SPECIAL OPERATIONS SQUAD (SWAT)
Lt. Keith Debow
800 Howard Baker Jr. Ave.
The Knoxville Police Department's Special Operations Squad has been
in existence since 1976. It was originally conceived and developed
by Sgt. Gary Shaffer, who was selected as Squad Commander. He remained
in that position for ten years. Lt. James "Dog" Kennedy became the
new commander in 1986 and remained in that position until 2000 when
Deputy Chief Don Green assumed the commander position. Lt. Don Jones
assumed the commander position in 2002. In 2004 Lt. Doug Stiles assumed
the commander position. Lt. Keith Debow assumed command of the specialized unit in 2011.
The Special Operations Squad is utilized to respond to unique or high
risk situations in which specialized training and equipment is necessary.
Situations requiring such response may include, but not limited to:
Barricaded Suspects, Hostage Situations, Suicidal Individuals, Sniper
Situations, Mass Arrest Situations, High Risk Drug Raids and/or Warrant
Service, Civil Disorder, and Dignitary Protection. Major
criminal occurrences are incidents in which the lives of citizens
or officers is jeopardized by the criminal conduct of others and the
scope of the conduct requires prolonged or extensive efforts by the
Knoxville Police Department to resolve.
The present squad consists of officers who participate as members
in addition to their regular duties as police officers with the Department.
They are assigned to various functions, either as patrol officers,
supervisors, investigators, narcotics officers, or training officers.
The Squad consist of four distinct teams. While each officer is trained
and may serve as entry teams, there are two designated teams just
for high risk entries. These two teams rotate as either the primary
or secondary entry units. The third team serves in a containment function,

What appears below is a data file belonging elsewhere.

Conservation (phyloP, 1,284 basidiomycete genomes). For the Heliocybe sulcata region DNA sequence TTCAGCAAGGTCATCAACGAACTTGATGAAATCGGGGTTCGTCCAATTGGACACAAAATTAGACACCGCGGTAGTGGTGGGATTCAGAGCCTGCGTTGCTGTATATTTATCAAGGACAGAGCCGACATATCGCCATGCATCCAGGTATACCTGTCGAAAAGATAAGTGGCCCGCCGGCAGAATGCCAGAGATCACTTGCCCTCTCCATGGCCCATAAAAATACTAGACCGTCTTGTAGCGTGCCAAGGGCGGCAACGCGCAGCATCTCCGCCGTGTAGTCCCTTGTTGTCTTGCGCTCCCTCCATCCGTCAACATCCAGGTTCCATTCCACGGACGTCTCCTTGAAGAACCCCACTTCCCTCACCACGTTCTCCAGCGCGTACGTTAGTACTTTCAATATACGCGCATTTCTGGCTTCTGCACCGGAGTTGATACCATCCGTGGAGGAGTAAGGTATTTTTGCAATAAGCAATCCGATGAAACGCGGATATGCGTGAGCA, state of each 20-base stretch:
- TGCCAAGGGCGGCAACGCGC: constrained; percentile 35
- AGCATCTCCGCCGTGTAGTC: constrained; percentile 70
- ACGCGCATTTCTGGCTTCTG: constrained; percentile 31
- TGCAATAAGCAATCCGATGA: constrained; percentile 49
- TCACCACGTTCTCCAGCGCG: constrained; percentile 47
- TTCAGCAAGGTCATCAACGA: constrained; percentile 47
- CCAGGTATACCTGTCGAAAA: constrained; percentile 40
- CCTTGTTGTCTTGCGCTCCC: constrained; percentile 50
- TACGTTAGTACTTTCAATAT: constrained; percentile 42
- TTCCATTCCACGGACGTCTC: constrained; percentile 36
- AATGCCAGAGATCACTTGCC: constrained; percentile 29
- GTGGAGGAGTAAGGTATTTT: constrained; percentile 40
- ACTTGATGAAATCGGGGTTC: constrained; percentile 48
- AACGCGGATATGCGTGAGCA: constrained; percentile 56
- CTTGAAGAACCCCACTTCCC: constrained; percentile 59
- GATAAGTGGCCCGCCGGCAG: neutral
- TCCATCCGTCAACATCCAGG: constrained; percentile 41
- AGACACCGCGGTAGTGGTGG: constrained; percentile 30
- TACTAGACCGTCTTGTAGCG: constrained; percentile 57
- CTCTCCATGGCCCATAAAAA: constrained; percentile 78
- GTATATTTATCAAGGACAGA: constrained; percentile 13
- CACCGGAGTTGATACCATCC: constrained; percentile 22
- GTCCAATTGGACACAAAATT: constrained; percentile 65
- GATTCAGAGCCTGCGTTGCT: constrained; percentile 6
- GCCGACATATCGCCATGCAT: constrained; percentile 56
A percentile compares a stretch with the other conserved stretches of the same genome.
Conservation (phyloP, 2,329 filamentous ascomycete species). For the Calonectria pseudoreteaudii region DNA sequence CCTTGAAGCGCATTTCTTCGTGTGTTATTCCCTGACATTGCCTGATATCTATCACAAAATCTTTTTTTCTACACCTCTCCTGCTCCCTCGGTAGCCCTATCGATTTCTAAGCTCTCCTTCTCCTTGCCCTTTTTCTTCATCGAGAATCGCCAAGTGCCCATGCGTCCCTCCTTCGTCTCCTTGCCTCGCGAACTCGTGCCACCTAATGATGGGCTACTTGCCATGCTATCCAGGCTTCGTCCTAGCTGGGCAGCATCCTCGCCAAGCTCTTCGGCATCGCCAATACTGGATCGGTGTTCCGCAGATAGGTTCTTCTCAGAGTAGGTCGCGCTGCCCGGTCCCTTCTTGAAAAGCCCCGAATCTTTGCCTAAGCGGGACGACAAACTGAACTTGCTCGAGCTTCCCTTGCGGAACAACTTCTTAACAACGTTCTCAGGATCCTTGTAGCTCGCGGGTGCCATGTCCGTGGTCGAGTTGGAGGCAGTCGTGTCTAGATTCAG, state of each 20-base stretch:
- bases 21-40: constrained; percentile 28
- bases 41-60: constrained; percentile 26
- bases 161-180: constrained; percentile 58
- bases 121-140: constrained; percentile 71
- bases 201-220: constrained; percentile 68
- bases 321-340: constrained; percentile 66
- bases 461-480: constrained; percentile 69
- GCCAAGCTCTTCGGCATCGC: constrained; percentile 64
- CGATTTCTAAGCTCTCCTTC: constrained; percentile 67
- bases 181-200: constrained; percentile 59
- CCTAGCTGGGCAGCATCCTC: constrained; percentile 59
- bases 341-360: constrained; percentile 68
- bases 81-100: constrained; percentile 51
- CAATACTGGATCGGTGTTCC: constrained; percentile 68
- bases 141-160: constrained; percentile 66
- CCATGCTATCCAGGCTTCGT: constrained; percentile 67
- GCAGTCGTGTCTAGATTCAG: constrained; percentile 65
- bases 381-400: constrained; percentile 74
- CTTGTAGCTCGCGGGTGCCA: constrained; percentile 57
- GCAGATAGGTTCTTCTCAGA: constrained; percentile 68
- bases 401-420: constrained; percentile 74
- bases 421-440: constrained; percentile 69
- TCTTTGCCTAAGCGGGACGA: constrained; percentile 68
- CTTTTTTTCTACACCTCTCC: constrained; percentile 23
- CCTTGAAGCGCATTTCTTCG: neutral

protecting the inner perimeter and are utilized to deliver chemical
agents, aid in the release of hostages, and taking the suspect into
custody in the case of surrender. They may also assist in the delivering
of negotiated items. The fourth team is comprised of the counter sniper
unit and observers, who provide intelligence and long range fire support.
They are assigned the function of outer perimeter protection.
Training to become a member of the Squad normally occurs yearly. To
be considered for the team, minimum standards must be reached consisting
of: 2 years service with the Department, no substantiated physical
or verbal abuse complaints, firearms qualifications requirements,
recommendation of present and previous supervisors, and physical qualifications.
The physical qualifications consist of: 3.1 mile run in 31 minutes,
50 pushups, 50 sit-ups, 8 pull-ups, a 1.5 mile run in 12 minutes,
and completion of an obstacle course. After passing these requirements,
the applicants must pass an interview board to be accepted to the
Basic Training. The training course is 7 days, 80 hours long for Departmental
personnel and 5 days / 45 hours long for members of outside agencies.
IS THE KNOXVILLE POLICE DEPARTMENT'S SWAT TEAM, A FULL TIME SWAT TEAM?
No, the officers on the Squad are assigned to normal police department
functions. At present, there are two captains, four lieutenants serving
in the patrol districts as well as six sergeants. There are three
investigators, a motor officer, and the rest are assigned to the Operations
HOW OFTEN DO YOU TRAIN?
After the initial basic school, members train eight hours a month.
As additional training becomes available, officers attend training
offered by other agencies such as the Department of Defense, the F.B.I.,
Def-Tec, IACP, etc.
WHAT TYPE OF ACTIVITIES DOES YOUR UNIT RESPOND TO?
The primary response is to assist in the resolution of critical incidents.
The Squad also assists with the serving of high risk drug, search,
and felony warrants for the Narcotics and Investigative Units. Members
make up the Honor Guard of the Department, and serving in that capacity,
conduct the 21 gun salute and flag service at funerals and memorial
services. The members also make presentations to public groups such
as the Department's Citizen Police Academy, youth groups, and other
public demonstrations on their equipment and capabilities.